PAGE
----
His spirit is my spirit

And my spirit is His spirit

When He feels desire, I feel desire

When I feel desire He feels desire

Mansur al-Hallaj

(c. 858-922)

Mansūr-e Hallāj; full name Abū al-Mughīth Husayn Mansūr al-Hallāj was a Persian mystic, writer and teacher of Sufism most famous for his apparent, but disputed, self-proclaimed divinity, his poetry and for his execution for heresy at the orders of the Abbasid Caliph Al-Muqtadir after a long drawn investigation.

Like water


The heart is like water

Passions agitate its surface

Rippling water in water

Creature-like, an utterance

Commingles both the good and bad

Like time, human beings body forth

As much of darkness as of light

Just as day illuminates before the night

So an extinguished star begets

Another brilliance

Similar to our vanished forbears

So we, similarly, must disappear

Time alone ensures its own endurance

As plainly as you can plainly see

Strangers in their native land are

Ardent practitioners of good

Whose intimates sever ties and turn

Frequentation to a widening gulf

Remember, should you have sealed

Friendship in the throes of poverty

Should prosperity arrive, remember

Al Ma’arri

Al-Ma’arri (full name in Arabic: أبو العلاء أحمد بن عبد الله بن سليمان التنوخي المعري, Abu al-‘Alā Ahmad ibn ‘Abd Allāh ibn Sulaimān al-Tanūkhī al-Ma’arri, December 26, 973–May 10 or May 21, 1057) was a blind Arab philosopher, poet and writer. He was a controversial rationalist of his time, he attacked the dogmas of religion, and rejected the claim that Islam possessed any monopoly on truth.

Abu ‘Ali al-Muhassin al-Tanukhi (Tanukhi) was born in Syria and lost his sight at the age of four due to smallpox. He hailed from the city of Ma’arra (المعرة) in Syria from which his name derives. He then went on to study in Aleppo, Antioch, and other Syrian towns pursuing a career as a freethinker, philosopher and poet before returning his native town of Ma’arrat al-Numan, where he lived the rest of his life, practicing asceticism and vegetarianism.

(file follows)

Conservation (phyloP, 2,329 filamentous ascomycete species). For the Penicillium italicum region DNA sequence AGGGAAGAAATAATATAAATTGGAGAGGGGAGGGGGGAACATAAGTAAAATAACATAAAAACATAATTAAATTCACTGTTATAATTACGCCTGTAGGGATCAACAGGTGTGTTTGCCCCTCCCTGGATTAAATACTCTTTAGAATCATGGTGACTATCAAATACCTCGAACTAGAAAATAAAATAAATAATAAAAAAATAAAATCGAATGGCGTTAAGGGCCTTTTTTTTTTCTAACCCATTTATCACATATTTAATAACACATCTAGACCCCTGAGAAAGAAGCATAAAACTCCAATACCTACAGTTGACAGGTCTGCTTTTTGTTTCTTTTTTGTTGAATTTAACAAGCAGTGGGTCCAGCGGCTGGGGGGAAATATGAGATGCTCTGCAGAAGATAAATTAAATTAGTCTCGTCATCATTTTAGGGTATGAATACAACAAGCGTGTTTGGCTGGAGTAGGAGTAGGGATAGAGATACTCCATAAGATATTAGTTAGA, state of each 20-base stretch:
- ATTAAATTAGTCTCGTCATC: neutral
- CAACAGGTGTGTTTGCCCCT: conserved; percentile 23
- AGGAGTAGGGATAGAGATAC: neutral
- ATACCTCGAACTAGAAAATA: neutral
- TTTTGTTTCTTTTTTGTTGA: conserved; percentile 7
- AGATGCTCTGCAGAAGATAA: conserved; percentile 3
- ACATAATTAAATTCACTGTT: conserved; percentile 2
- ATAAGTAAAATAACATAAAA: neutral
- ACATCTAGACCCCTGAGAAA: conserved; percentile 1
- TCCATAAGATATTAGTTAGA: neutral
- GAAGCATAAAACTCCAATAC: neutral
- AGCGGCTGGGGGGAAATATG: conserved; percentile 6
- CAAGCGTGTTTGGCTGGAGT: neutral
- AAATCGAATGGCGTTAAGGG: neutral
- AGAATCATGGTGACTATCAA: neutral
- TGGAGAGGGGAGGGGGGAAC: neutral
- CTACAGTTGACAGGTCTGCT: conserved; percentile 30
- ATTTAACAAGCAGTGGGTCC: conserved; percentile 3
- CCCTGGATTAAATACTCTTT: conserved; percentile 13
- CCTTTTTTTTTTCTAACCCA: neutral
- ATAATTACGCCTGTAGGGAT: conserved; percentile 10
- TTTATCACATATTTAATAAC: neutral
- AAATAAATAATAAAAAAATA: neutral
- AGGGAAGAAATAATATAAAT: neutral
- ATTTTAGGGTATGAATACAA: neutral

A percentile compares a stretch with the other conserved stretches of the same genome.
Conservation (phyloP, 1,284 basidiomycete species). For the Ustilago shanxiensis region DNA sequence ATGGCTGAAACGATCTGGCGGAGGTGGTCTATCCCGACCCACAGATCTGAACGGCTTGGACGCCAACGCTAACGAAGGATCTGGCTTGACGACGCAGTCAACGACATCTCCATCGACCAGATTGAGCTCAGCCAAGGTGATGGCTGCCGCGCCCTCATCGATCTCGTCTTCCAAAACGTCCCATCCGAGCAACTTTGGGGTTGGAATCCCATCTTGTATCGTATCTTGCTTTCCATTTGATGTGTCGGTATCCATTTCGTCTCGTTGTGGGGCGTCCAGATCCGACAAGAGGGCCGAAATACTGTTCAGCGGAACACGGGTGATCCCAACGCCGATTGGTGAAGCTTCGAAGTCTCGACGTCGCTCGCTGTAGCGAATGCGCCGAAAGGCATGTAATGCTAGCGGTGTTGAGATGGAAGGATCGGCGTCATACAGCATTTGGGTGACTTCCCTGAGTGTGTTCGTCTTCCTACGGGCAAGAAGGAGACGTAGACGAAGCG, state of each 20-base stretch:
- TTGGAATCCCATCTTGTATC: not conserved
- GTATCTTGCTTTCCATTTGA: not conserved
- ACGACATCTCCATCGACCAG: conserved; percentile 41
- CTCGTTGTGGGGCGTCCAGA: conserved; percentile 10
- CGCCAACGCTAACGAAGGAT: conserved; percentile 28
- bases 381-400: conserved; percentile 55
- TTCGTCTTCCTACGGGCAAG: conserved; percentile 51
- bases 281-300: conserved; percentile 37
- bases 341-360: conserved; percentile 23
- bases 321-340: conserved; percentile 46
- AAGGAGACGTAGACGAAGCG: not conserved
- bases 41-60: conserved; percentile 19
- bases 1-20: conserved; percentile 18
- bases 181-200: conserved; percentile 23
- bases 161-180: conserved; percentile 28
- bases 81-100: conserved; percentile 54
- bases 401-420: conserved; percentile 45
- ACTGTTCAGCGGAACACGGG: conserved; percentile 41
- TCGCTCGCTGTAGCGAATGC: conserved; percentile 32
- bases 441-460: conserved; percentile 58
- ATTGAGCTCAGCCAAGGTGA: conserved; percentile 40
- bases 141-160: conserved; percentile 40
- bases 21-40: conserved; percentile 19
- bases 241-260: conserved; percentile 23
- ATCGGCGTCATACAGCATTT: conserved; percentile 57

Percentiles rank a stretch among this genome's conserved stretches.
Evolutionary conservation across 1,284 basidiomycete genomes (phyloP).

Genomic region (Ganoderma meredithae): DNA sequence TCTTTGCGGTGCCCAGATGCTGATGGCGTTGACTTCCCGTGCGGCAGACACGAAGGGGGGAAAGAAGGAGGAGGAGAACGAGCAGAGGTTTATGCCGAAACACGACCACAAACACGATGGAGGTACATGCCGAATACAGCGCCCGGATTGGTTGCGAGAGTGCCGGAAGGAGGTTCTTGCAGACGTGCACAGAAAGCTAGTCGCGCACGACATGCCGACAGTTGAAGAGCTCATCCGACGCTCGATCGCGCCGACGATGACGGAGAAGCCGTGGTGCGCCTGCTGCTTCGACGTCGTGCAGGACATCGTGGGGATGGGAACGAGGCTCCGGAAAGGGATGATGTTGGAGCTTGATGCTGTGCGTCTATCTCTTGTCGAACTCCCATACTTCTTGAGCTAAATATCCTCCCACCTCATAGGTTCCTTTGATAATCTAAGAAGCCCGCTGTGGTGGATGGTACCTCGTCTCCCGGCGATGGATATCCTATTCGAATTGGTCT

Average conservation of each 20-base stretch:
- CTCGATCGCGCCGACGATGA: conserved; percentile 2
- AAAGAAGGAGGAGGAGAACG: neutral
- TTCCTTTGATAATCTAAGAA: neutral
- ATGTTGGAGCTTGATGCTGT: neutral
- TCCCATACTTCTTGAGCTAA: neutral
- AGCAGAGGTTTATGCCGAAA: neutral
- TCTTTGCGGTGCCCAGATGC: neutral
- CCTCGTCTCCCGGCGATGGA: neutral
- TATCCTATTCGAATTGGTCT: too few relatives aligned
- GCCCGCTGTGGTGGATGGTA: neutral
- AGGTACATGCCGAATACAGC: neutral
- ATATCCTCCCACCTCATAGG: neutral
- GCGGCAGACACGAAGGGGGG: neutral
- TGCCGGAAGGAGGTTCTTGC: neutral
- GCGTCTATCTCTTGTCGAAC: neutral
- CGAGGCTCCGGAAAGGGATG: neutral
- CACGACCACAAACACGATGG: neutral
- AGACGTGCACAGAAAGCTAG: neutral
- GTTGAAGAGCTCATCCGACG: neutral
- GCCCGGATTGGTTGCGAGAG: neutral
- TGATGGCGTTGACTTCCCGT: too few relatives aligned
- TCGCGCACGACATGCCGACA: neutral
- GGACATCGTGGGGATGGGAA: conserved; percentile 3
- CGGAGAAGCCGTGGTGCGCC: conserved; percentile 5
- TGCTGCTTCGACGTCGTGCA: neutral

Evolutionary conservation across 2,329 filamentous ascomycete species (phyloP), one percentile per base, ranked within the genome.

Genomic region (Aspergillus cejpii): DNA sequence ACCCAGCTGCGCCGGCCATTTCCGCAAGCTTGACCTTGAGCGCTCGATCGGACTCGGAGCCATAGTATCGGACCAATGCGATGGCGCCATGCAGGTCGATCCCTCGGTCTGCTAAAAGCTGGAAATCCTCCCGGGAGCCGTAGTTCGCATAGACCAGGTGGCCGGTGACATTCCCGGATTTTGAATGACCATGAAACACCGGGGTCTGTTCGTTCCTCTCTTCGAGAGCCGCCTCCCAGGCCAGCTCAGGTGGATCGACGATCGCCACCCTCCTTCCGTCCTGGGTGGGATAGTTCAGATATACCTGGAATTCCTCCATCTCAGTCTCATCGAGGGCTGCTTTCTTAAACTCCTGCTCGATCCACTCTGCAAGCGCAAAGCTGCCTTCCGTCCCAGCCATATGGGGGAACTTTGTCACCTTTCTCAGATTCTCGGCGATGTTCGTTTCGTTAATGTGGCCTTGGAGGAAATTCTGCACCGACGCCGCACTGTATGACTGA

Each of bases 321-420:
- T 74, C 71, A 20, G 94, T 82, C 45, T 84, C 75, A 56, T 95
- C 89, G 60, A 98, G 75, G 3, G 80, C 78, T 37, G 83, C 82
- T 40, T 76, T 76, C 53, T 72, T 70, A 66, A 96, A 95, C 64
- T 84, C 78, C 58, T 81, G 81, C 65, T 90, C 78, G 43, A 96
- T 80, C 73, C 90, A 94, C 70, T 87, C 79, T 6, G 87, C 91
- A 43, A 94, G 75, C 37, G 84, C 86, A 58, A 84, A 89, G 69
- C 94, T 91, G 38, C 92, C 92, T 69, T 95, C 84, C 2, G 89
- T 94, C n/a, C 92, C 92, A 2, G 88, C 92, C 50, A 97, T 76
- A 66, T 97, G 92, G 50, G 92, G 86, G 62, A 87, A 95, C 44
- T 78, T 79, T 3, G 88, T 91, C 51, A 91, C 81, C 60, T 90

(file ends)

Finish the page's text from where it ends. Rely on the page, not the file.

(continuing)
He briefly travelled to the center of Baghdad where he drew a great following of both male and female disciples to listen to his lectures on poetry, grammar and rationalism. One of the recurring themes of his philosophy was the rights of reason against the claims of custom, tradition and authority.

Although an advocate of social justice and action, Al-Ma’arri suggested that women should not bear children in order to save future generations from the pains of life.

Al Ma’arri was exerting a notable influence on Dante’s “The Divine Comedy”. His collection of poems “Unnecessary Necessity” charts the tragic dimension of human experience.

Time

Time

I clasp the stem of time

My head a fiery tower

What, then, is this blood

Ever rooted in the sand?

Flaming instants nullify our words

My soul’s forgotten its passion’s

Purpose, forgotten its heritage

Hidden in house of forms

Forgotten what the rain recounts

What the trees ink inscribes

What cleaves me from myself?

Might I be more than one?

My history, my ruination?

My promised land, my pyre?

Might I be several?

Each interrogating the other?

Who are you and where from?

In this be madness

Then let madness edify

Let madness be my guide

Adonis

Ali Ahmad Said Asbar (Arabic: علي أحمد
سعيد إسبر‎; transliterated: alî ahmadi sa’îdi asbar or Ali Ahmad Sa’id) born January
1930, also known by the pseudonym Adonis or Adunis (Arabic: أدونيس), is a Syrian poet and essayist who has made his career largely in Lebanon and France. He has written more than twenty books in his native Arabic.

Adonis is a pioneer of modern Arabic poetry. He is often seen as a rebel, an iconoclast who follows his own rules. “Arabic poetry is not the monolith this dominant critical view suggests, but is pluralistic, sometimes to the point of self-contradiction.”